But I guess I should bask in the success of getting reform through the House for a day or so. It is a moment a lot of us have worked very, very hard to achieve.

Check our Nicholas Kristoff's column in today's new York Times:

He dispells some of the myths about the greatness of the American health care system.

We have the potential to have the best system in the world, but because we deny access to so many people, our outcomes are far from the best. Here's the heart of it:

The United States ranks 31st in life expectancy (tied with Kuwait and Chile), according to the latest World Health Organization figures. We rank 37th in infant mortality (partly because of many premature births) and 34th in maternal mortality. A child in the United States is two-and-a-half times as likely to die by age 5 as in Singapore or Sweden, and an American woman is 11 times as likely to die in childbirth as a woman in Ireland.

Canadians live longer than Americans do after kidney transplants and after dialysis, and that may be typical of cross-border differences. One review examined 10 studies of how the American and Canadian systems dealt with various medical issues. The United States did better in two, Canada did better in five and in three they were similar or it was difficult to determine.

Yet another study, cited in a recent report by the Robert Wood Johnson Foundation and the Urban Institute, looked at how well 19 developed countries succeeded in avoiding “preventable deaths,” such as those where a disease could be cured or forestalled. What Senator Shelby called “the best health care system” ranked in last place.

The figures are even worse for members of minority groups. An African-American in New Orleans has a shorter life expectancy than the average person in Vietnam or Honduras.

It's time to fix this. Call your members of Congress and let them know we want change now, and we mean business.

Yesterday was a lovely birthday. I took the afternoon to go up to the spot where we scattered Mike's ashes and spend a little time telling him about what we're doing in his memory.

It's really hard having my birthday to myself after sharing it with him for 33 years and joking about how it was mine and he could have it when I was done with it. It's what we all expect as parents: to outlive our kids.

I finally sang "Happy birthday to ME," and built a small cairn next to his blueberry bush.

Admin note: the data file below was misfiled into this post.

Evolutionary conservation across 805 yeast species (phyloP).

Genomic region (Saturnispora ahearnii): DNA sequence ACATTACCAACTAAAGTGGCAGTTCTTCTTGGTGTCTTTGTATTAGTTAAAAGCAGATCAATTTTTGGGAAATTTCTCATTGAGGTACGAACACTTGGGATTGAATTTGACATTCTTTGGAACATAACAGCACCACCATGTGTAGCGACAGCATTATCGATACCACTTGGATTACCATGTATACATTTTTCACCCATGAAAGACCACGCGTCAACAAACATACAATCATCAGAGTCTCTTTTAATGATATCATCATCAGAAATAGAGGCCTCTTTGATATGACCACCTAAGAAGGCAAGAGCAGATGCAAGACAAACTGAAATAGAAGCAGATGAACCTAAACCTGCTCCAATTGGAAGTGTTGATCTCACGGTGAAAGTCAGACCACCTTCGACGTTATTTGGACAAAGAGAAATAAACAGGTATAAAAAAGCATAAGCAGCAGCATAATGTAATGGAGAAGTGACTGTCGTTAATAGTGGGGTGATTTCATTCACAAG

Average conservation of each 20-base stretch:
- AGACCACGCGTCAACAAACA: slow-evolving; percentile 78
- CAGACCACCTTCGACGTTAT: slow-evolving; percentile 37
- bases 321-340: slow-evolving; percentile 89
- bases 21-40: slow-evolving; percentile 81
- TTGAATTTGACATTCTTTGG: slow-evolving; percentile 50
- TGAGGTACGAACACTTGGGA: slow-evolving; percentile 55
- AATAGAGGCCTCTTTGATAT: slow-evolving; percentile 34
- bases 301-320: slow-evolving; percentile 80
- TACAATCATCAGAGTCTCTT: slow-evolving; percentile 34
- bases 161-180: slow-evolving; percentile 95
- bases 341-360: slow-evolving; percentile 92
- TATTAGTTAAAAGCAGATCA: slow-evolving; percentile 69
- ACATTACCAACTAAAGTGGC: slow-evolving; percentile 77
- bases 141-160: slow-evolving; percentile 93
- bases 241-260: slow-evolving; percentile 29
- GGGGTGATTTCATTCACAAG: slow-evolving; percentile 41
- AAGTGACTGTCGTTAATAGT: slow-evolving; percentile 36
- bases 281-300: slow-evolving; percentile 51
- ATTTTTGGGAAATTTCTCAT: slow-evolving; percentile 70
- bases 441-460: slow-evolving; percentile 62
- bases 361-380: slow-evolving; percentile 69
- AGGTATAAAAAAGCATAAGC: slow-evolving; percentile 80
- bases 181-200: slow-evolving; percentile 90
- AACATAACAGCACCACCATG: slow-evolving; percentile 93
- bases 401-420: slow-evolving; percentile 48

Fortunately, I have good friends who made sure the end of my day was fun. Annie, Liz and Kathleen met me at Mela for dinner. Fortunately, they put us back in the corner, where we were free to laugh and carry on. There were two wine-glass-toppling accidents, but they were because someone talks with her hands and got a little too excited about something. Twice. Next time, she gets a sippee cup.

I got to thank Anoop Krishnan, the owner, in person for the food he donated to Eat at Mike's. It was especially nice because Mike loved Mela as much as I do.

And I'm starting to learn to play the mandolin Rob gave me. I got a gig bag, some picks and a chord book. Maybe by next year's Eat at Mike's I'll be able to play a couple songs along with some bluegrass friends (Sons of Ralph, Buncombe Turnpike, Carol Rifkin ... I'm thinking of you).

We raised about $3,550 at Eat at Mike's. We had about 70 people and all but four of the auction items sold.

The food was fabulous. Thanks to Chris Stockard-Goering (aka The Empanada Guy), Roots Organic Gourmet, Mela, Asheville Pizza & Brew, Mohsin Sayid and Tomato Jam Cafe for the food.

And our volunteers: board members Chrystal Cook, Gary Kovach and Bill Jamieson; David Tripp and Mark Murray, who came all the way from Fayetteville; Annie Doucette and Kathleen Rowles, and of course, Rob, who cooked, carved and served.

Thanks also to all who donated auction items and all who bought them, and to Home Trust Bank, our corporate sponsor.

Thanks to John for the truck.

This definitely will be an annual event. But first, I want to rest up a bit.